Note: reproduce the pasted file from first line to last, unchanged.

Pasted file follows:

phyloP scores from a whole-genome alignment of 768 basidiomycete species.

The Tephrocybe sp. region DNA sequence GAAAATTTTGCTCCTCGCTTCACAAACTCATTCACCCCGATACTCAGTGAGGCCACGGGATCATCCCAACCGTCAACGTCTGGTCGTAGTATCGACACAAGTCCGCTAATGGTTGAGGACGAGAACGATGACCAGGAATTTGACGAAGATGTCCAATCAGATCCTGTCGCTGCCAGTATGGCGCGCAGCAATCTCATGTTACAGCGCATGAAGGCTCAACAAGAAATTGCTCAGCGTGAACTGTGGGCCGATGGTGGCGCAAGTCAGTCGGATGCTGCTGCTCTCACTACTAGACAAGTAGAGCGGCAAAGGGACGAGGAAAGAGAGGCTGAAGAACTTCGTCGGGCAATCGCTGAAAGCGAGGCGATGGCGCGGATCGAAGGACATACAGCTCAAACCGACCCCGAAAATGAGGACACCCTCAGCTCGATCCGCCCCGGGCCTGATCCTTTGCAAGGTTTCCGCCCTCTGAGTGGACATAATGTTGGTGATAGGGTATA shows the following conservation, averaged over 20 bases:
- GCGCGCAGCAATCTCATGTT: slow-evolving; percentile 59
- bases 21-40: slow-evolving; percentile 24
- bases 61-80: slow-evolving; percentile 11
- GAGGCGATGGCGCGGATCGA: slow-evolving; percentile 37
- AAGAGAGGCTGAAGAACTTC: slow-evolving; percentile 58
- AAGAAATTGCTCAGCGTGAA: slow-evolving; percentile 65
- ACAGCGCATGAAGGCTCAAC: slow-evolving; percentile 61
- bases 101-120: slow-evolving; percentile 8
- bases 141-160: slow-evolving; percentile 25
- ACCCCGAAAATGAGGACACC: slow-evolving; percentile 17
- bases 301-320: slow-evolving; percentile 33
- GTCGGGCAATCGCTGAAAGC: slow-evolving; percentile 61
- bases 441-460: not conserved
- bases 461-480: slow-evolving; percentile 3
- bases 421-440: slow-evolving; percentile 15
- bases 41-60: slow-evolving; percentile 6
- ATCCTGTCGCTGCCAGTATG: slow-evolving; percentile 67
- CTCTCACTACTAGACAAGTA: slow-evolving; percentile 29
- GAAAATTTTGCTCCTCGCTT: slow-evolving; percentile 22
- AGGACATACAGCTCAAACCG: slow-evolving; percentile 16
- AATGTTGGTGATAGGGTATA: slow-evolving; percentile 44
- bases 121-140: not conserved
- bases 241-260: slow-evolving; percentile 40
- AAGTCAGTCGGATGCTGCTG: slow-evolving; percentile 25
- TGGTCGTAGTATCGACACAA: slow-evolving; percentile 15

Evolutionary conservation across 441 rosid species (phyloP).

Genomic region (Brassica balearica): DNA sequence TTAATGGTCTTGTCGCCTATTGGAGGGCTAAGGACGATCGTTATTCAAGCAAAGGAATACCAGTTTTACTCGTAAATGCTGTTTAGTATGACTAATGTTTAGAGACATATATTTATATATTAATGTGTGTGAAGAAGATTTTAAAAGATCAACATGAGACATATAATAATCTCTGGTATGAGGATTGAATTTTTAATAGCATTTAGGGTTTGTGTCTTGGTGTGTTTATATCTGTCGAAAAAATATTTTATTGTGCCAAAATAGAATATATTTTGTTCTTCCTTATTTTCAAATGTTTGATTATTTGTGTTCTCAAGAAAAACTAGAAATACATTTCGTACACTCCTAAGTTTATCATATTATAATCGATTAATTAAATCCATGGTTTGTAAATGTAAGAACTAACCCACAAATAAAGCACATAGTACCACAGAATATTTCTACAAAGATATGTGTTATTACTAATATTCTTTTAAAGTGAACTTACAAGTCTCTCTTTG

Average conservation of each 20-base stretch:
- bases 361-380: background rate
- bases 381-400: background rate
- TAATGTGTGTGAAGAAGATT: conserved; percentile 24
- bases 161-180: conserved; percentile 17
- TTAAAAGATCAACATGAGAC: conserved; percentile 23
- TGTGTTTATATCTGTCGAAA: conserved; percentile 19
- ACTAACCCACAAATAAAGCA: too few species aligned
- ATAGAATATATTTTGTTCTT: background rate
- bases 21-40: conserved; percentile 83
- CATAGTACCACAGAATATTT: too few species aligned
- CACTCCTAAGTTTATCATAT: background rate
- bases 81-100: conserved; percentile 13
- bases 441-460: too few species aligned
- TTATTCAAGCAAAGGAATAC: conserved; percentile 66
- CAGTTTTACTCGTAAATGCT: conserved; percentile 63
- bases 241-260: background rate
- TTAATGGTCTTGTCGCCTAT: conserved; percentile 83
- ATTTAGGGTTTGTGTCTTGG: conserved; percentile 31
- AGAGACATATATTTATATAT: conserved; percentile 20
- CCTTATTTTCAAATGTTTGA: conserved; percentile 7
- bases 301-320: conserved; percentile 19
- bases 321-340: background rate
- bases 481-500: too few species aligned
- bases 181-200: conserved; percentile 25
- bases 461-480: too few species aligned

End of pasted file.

phyloP scores from a whole-genome alignment of 768 basidiomycete species.

The Tephrocybe sp. region DNA sequence GAAAATTTTGCTCCTCGCTTCACAAACTCATTCACCCCGATACTCAGTGAGGCCACGGGATCATCCCAACCGTCAACGTCTGGTCGTAGTATCGACACAAGTCCGCTAATGGTTGAGGACGAGAACGATGACCAGGAATTTGACGAAGATGTCCAATCAGATCCTGTCGCTGCCAGTATGGCGCGCAGCAATCTCATGTTACAGCGCATGAAGGCTCAACAAGAAATTGCTCAGCGTGAACTGTGGGCCGATGGTGGCGCAAGTCAGTCGGATGCTGCTGCTCTCACTACTAGACAAGTAGAGCGGCAAAGGGACGAGGAAAGAGAGGCTGAAGAACTTCGTCGGGCAATCGCTGAAAGCGAGGCGATGGCGCGGATCGAAGGACATACAGCTCAAACCGACCCCGAAAATGAGGACACCCTCAGCTCGATCCGCCCCGGGCCTGATCCTTTGCAAGGTTTCCGCCCTCTGAGTGGACATAATGTTGGTGATAGGGTATA shows the following conservation, averaged over 20 bases:
- GCGCGCAGCAATCTCATGTT: slow-evolving; percentile 59
- bases 21-40: slow-evolving; percentile 24
- bases 61-80: slow-evolving; percentile 11
- GAGGCGATGGCGCGGATCGA: slow-evolving; percentile 37
- AAGAGAGGCTGAAGAACTTC: slow-evolving; percentile 58
- AAGAAATTGCTCAGCGTGAA: slow-evolving; percentile 65
- ACAGCGCATGAAGGCTCAAC: slow-evolving; percentile 61
- bases 101-120: slow-evolving; percentile 8
- bases 141-160: slow-evolving; percentile 25
- ACCCCGAAAATGAGGACACC: slow-evolving; percentile 17
- bases 301-320: slow-evolving; percentile 33
- GTCGGGCAATCGCTGAAAGC: slow-evolving; percentile 61
- bases 441-460: not conserved
- bases 461-480: slow-evolving; percentile 3
- bases 421-440: slow-evolving; percentile 15
- bases 41-60: slow-evolving; percentile 6
- ATCCTGTCGCTGCCAGTATG: slow-evolving; percentile 67
- CTCTCACTACTAGACAAGTA: slow-evolving; percentile 29
- GAAAATTTTGCTCCTCGCTT: slow-evolving; percentile 22
- AGGACATACAGCTCAAACCG: slow-evolving; percentile 16
- AATGTTGGTGATAGGGTATA: slow-evolving; percentile 44
- bases 121-140: not conserved
- bases 241-260: slow-evolving; percentile 40
- AAGTCAGTCGGATGCTGCTG: slow-evolving; percentile 25
- TGGTCGTAGTATCGACACAA: slow-evolving; percentile 15

Evolutionary conservation across 441 rosid species (phyloP).

Genomic region (Brassica balearica): DNA sequence TTAATGGTCTTGTCGCCTATTGGAGGGCTAAGGACGATCGTTATTCAAGCAAAGGAATACCAGTTTTACTCGTAAATGCTGTTTAGTATGACTAATGTTTAGAGACATATATTTATATATTAATGTGTGTGAAGAAGATTTTAAAAGATCAACATGAGACATATAATAATCTCTGGTATGAGGATTGAATTTTTAATAGCATTTAGGGTTTGTGTCTTGGTGTGTTTATATCTGTCGAAAAAATATTTTATTGTGCCAAAATAGAATATATTTTGTTCTTCCTTATTTTCAAATGTTTGATTATTTGTGTTCTCAAGAAAAACTAGAAATACATTTCGTACACTCCTAAGTTTATCATATTATAATCGATTAATTAAATCCATGGTTTGTAAATGTAAGAACTAACCCACAAATAAAGCACATAGTACCACAGAATATTTCTACAAAGATATGTGTTATTACTAATATTCTTTTAAAGTGAACTTACAAGTCTCTCTTTG

Average conservation of each 20-base stretch:
- bases 361-380: background rate
- bases 381-400: background rate
- TAATGTGTGTGAAGAAGATT: conserved; percentile 24
- bases 161-180: conserved; percentile 17
- TTAAAAGATCAACATGAGAC: conserved; percentile 23
- TGTGTTTATATCTGTCGAAA: conserved; percentile 19
- ACTAACCCACAAATAAAGCA: too few species aligned
- ATAGAATATATTTTGTTCTT: background rate
- bases 21-40: conserved; percentile 83
- CATAGTACCACAGAATATTT: too few species aligned
- CACTCCTAAGTTTATCATAT: background rate
- bases 81-100: conserved; percentile 13
- bases 441-460: too few species aligned
- TTATTCAAGCAAAGGAATAC: conserved; percentile 66
- CAGTTTTACTCGTAAATGCT: conserved; percentile 63
- bases 241-260: background rate
- TTAATGGTCTTGTCGCCTAT: conserved; percentile 83
- ATTTAGGGTTTGTGTCTTGG: conserved; percentile 31
- AGAGACATATATTTATATAT: conserved; percentile 20
- CCTTATTTTCAAATGTTTGA: conserved; percentile 7
- bases 301-320: conserved; percentile 19
- bases 321-340: background rate
- bases 481-500: too few species aligned
- bases 181-200: conserved; percentile 25
- bases 461-480: too few species aligned